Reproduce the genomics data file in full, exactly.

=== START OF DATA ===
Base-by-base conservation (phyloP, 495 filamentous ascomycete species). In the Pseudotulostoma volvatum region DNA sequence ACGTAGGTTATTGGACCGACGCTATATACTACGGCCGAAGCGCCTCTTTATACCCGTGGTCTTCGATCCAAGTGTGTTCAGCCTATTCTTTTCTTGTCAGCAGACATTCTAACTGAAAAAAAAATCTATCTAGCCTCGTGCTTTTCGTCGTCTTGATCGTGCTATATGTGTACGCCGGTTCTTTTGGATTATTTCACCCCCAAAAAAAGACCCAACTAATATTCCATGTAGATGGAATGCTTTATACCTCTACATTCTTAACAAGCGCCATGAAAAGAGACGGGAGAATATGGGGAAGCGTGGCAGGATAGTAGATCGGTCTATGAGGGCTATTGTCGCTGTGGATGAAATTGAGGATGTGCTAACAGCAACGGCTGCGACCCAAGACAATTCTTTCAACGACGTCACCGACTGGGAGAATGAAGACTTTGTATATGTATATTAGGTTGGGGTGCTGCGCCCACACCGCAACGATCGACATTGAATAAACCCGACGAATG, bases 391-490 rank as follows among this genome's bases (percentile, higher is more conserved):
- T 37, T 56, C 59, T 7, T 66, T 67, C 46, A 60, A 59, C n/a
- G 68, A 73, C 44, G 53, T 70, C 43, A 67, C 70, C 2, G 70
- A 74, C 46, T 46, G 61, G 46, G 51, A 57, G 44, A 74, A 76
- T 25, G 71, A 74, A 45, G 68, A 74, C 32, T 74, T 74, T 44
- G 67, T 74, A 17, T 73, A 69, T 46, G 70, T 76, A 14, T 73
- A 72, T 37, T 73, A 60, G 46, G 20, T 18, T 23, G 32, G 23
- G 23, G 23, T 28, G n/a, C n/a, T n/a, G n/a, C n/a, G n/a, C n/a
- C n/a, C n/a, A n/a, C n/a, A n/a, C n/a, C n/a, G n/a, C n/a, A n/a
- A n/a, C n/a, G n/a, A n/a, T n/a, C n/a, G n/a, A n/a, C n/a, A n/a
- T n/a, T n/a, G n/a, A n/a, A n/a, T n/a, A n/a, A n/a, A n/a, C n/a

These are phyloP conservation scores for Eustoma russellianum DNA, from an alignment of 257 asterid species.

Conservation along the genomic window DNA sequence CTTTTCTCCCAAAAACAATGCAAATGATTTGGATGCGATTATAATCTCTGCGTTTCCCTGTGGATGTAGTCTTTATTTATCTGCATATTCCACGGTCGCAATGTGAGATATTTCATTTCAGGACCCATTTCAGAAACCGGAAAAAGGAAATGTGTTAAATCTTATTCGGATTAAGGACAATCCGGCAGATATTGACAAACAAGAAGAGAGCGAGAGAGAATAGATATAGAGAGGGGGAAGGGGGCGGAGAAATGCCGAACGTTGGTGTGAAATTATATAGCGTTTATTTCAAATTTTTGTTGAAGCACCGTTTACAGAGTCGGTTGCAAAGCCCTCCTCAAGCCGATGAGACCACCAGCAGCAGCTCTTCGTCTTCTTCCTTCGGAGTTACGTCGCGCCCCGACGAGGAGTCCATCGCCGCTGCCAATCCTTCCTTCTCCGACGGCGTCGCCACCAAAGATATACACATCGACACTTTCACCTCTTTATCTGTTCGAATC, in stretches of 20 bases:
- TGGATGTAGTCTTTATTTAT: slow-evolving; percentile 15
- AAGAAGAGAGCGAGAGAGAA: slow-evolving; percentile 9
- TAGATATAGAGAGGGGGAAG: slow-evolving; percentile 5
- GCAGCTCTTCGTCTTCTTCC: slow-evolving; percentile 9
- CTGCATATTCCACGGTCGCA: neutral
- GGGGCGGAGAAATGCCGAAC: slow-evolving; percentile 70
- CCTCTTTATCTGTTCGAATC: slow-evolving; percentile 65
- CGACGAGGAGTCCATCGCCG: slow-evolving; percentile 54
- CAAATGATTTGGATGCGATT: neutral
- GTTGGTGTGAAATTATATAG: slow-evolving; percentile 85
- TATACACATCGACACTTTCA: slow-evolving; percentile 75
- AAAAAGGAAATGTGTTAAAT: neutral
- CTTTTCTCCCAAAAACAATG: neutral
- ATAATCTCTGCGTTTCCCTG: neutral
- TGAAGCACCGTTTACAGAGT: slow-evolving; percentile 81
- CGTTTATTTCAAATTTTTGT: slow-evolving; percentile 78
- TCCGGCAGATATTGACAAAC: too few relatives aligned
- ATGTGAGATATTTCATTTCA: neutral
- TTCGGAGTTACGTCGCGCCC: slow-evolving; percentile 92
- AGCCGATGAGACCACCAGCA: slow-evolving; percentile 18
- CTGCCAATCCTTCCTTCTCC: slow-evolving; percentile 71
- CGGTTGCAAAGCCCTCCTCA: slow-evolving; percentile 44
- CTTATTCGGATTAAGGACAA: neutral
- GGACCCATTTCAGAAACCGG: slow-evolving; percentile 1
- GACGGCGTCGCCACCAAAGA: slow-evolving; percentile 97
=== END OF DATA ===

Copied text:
Base-by-base conservation (phyloP, 495 filamentous ascomycete species). In the Pseudotulostoma volvatum region DNA sequence ACGTAGGTTATTGGACCGACGCTATATACTACGGCCGAAGCGCCTCTTTATACCCGTGGTCTTCGATCCAAGTGTGTTCAGCCTATTCTTTTCTTGTCAGCAGACATTCTAACTGAAAAAAAAATCTATCTAGCCTCGTGCTTTTCGTCGTCTTGATCGTGCTATATGTGTACGCCGGTTCTTTTGGATTATTTCACCCCCAAAAAAAGACCCAACTAATATTCCATGTAGATGGAATGCTTTATACCTCTACATTCTTAACAAGCGCCATGAAAAGAGACGGGAGAATATGGGGAAGCGTGGCAGGATAGTAGATCGGTCTATGAGGGCTATTGTCGCTGTGGATGAAATTGAGGATGTGCTAACAGCAACGGCTGCGACCCAAGACAATTCTTTCAACGACGTCACCGACTGGGAGAATGAAGACTTTGTATATGTATATTAGGTTGGGGTGCTGCGCCCACACCGCAACGATCGACATTGAATAAACCCGACGAATG, bases 391-490 rank as follows among this genome's bases (percentile, higher is more conserved):
- T 37, T 56, C 59, T 7, T 66, T 67, C 46, A 60, A 59, C n/a
- G 68, A 73, C 44, G 53, T 70, C 43, A 67, C 70, C 2, G 70
- A 74, C 46, T 46, G 61, G 46, G 51, A 57, G 44, A 74, A 76
- T 25, G 71, A 74, A 45, G 68, A 74, C 32, T 74, T 74, T 44
- G 67, T 74, A 17, T 73, A 69, T 46, G 70, T 76, A 14, T 73
- A 72, T 37, T 73, A 60, G 46, G 20, T 18, T 23, G 32, G 23
- G 23, G 23, T 28, G n/a, C n/a, T n/a, G n/a, C n/a, G n/a, C n/a
- C n/a, C n/a, A n/a, C n/a, A n/a, C n/a, C n/a, G n/a, C n/a, A n/a
- A n/a, C n/a, G n/a, A n/a, T n/a, C n/a, G n/a, A n/a, C n/a, A n/a
- T n/a, T n/a, G n/a, A n/a, A n/a, T n/a, A n/a, A n/a, A n/a, C n/a

These are phyloP conservation scores for Eustoma russellianum DNA, from an alignment of 257 asterid species.

Conservation along the genomic window DNA sequence CTTTTCTCCCAAAAACAATGCAAATGATTTGGATGCGATTATAATCTCTGCGTTTCCCTGTGGATGTAGTCTTTATTTATCTGCATATTCCACGGTCGCAATGTGAGATATTTCATTTCAGGACCCATTTCAGAAACCGGAAAAAGGAAATGTGTTAAATCTTATTCGGATTAAGGACAATCCGGCAGATATTGACAAACAAGAAGAGAGCGAGAGAGAATAGATATAGAGAGGGGGAAGGGGGCGGAGAAATGCCGAACGTTGGTGTGAAATTATATAGCGTTTATTTCAAATTTTTGTTGAAGCACCGTTTACAGAGTCGGTTGCAAAGCCCTCCTCAAGCCGATGAGACCACCAGCAGCAGCTCTTCGTCTTCTTCCTTCGGAGTTACGTCGCGCCCCGACGAGGAGTCCATCGCCGCTGCCAATCCTTCCTTCTCCGACGGCGTCGCCACCAAAGATATACACATCGACACTTTCACCTCTTTATCTGTTCGAATC, in stretches of 20 bases:
- TGGATGTAGTCTTTATTTAT: slow-evolving; percentile 15
- AAGAAGAGAGCGAGAGAGAA: slow-evolving; percentile 9
- TAGATATAGAGAGGGGGAAG: slow-evolving; percentile 5
- GCAGCTCTTCGTCTTCTTCC: slow-evolving; percentile 9
- CTGCATATTCCACGGTCGCA: neutral
- GGGGCGGAGAAATGCCGAAC: slow-evolving; percentile 70
- CCTCTTTATCTGTTCGAATC: slow-evolving; percentile 65
- CGACGAGGAGTCCATCGCCG: slow-evolving; percentile 54
- CAAATGATTTGGATGCGATT: neutral
- GTTGGTGTGAAATTATATAG: slow-evolving; percentile 85
- TATACACATCGACACTTTCA: slow-evolving; percentile 75
- AAAAAGGAAATGTGTTAAAT: neutral
- CTTTTCTCCCAAAAACAATG: neutral
- ATAATCTCTGCGTTTCCCTG: neutral
- TGAAGCACCGTTTACAGAGT: slow-evolving; percentile 81
- CGTTTATTTCAAATTTTTGT: slow-evolving; percentile 78
- TCCGGCAGATATTGACAAAC: too few relatives aligned
- ATGTGAGATATTTCATTTCA: neutral
- TTCGGAGTTACGTCGCGCCC: slow-evolving; percentile 92
- AGCCGATGAGACCACCAGCA: slow-evolving; percentile 18
- CTGCCAATCCTTCCTTCTCC: slow-evolving; percentile 71
- CGGTTGCAAAGCCCTCCTCA: slow-evolving; percentile 44
- CTTATTCGGATTAAGGACAA: neutral
- GGACCCATTTCAGAAACCGG: slow-evolving; percentile 1
- GACGGCGTCGCCACCAAAGA: slow-evolving; percentile 97